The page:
Visitors to a farm in Australia are in for a delight with the QR codes that have been provided for them.
The Sorell Fruit Farm in Southern Tasmania has opened its doors to visitors who want to pick their own food at the farm. The owners have come up with a novel way to use QR codes that provide information for visitors and customers.
Sorell Fruit Farm has a variety of berries and cherries that are available for customers to pick. You can have your fill of tayberries, boysenberries, silvanberries, strawberries, loganberries, black currants and other similar fruits. Most of them come in season now, but they would be ready for picking in December and January.
However, unless you grew up in a farm, chances are you would know very little about these fruits. You probably would not know what type of cherry it is for example, or if it is already ripe for the picking.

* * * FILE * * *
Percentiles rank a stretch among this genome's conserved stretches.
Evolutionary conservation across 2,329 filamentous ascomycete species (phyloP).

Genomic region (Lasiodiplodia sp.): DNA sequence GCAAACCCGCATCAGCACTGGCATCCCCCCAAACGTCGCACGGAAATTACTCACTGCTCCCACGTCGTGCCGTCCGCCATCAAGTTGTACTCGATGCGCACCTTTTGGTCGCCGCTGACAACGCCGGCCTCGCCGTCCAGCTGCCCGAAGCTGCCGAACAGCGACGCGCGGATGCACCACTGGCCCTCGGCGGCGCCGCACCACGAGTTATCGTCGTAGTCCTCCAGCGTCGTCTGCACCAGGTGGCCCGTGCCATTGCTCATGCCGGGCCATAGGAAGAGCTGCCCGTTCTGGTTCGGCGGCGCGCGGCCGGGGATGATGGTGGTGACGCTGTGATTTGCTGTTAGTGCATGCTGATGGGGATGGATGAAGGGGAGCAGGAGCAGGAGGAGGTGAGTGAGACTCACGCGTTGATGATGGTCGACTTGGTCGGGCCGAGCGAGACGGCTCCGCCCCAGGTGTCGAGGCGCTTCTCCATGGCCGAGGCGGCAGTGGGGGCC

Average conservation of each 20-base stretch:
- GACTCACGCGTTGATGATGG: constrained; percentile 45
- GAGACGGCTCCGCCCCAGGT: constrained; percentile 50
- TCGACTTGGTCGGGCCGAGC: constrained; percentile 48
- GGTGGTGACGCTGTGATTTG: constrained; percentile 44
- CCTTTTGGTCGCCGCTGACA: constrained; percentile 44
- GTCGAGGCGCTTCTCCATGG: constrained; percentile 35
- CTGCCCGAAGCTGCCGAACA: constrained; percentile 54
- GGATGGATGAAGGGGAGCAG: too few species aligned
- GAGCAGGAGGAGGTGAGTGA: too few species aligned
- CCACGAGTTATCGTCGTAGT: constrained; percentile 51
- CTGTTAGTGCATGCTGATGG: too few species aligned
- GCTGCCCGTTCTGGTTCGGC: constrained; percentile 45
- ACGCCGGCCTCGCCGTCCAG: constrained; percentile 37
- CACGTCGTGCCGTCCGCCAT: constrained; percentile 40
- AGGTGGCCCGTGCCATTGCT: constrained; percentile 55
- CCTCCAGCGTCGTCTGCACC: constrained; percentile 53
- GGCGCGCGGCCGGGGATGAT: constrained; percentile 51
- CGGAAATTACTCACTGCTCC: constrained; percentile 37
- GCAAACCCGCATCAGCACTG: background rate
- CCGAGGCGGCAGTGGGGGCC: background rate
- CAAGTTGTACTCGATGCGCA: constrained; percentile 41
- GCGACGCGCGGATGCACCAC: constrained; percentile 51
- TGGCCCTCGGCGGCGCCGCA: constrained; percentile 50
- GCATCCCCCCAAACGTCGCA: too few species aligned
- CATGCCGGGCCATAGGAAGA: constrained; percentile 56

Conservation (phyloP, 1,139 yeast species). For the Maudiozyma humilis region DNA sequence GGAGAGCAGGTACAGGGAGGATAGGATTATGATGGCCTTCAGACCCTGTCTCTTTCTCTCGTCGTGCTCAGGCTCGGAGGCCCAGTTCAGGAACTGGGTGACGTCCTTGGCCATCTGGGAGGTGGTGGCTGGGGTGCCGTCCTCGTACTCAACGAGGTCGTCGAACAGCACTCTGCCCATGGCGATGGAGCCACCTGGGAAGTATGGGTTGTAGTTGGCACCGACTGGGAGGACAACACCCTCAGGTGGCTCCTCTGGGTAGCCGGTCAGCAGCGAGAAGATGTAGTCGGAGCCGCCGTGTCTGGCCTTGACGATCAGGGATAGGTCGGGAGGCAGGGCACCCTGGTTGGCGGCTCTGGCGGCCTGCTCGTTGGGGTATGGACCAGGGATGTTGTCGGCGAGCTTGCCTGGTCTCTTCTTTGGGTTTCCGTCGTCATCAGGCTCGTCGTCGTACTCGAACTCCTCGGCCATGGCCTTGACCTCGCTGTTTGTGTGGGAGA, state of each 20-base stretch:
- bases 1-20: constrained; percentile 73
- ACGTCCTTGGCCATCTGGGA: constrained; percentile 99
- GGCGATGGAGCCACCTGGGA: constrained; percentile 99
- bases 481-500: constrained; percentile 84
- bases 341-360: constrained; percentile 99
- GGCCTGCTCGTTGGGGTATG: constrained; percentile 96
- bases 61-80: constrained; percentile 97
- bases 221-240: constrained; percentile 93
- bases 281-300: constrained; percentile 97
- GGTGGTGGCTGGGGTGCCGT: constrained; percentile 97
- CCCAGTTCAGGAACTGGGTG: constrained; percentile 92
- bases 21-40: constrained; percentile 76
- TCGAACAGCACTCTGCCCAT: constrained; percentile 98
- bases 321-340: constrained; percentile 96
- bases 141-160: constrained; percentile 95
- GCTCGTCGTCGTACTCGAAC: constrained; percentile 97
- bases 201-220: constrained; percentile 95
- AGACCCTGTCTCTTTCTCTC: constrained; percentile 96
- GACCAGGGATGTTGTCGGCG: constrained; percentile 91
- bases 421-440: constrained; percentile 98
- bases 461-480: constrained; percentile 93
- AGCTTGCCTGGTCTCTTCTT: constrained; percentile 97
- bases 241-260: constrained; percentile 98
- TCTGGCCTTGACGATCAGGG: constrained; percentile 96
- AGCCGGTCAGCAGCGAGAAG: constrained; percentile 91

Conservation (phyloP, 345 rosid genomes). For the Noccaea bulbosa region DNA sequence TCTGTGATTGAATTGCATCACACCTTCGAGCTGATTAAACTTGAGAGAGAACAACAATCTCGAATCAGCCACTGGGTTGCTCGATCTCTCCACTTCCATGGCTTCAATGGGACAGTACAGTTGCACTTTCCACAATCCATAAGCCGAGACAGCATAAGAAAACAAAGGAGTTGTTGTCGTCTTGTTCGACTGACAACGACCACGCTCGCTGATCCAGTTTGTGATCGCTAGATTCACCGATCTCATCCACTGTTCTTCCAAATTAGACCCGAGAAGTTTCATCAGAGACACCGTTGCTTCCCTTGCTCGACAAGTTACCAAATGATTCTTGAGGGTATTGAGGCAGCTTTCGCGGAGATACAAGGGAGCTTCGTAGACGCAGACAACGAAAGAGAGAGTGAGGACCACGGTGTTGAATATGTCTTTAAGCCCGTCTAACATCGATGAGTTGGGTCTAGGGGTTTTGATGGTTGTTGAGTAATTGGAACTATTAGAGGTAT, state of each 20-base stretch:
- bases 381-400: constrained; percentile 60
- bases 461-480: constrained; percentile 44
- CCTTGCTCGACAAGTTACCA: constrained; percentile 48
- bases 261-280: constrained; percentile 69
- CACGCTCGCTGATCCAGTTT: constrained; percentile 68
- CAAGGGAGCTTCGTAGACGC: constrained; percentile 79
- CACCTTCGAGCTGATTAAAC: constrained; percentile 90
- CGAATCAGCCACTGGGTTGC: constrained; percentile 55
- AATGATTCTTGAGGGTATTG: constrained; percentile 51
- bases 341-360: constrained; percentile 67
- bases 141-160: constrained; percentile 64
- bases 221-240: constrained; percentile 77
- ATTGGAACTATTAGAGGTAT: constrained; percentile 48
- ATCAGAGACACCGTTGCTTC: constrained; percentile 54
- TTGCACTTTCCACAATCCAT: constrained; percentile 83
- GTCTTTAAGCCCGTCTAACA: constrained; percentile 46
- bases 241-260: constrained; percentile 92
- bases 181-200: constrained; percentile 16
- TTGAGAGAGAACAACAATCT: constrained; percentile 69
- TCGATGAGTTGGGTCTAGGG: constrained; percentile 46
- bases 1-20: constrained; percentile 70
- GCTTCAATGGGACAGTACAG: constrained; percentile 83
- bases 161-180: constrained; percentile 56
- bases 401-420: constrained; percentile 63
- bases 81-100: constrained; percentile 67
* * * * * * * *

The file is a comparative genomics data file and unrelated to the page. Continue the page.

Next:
So what did Sorell Farm do about this situation?
Sorell Farm has launched a QR code campaign for their farm’s onsite visitors. They have put up QR codes on signposts placed at the end of each row of fruits. You could scan these QR codes to get to know what kind of fruit it is, what variety it belongs to, how to pick the best pieces, along with picking instructions. In short, it tells visitors how to choose the ripest and best fruits and how to get them.
Sorell Farm’s Bob Hardy hopes that visitors would be able to use these QR codes and their smartphones to make their farm visit a little more educational and fun. Hardy also says that information will be available in English and Mandarin Chinese, because they have a lot of Chinese visitors to the farm.
Hardy also notes that this could be the first time that QR codes have been used in outdoor tourism in the country.
And what if you do not have a smartphone? You can still get the information offline.
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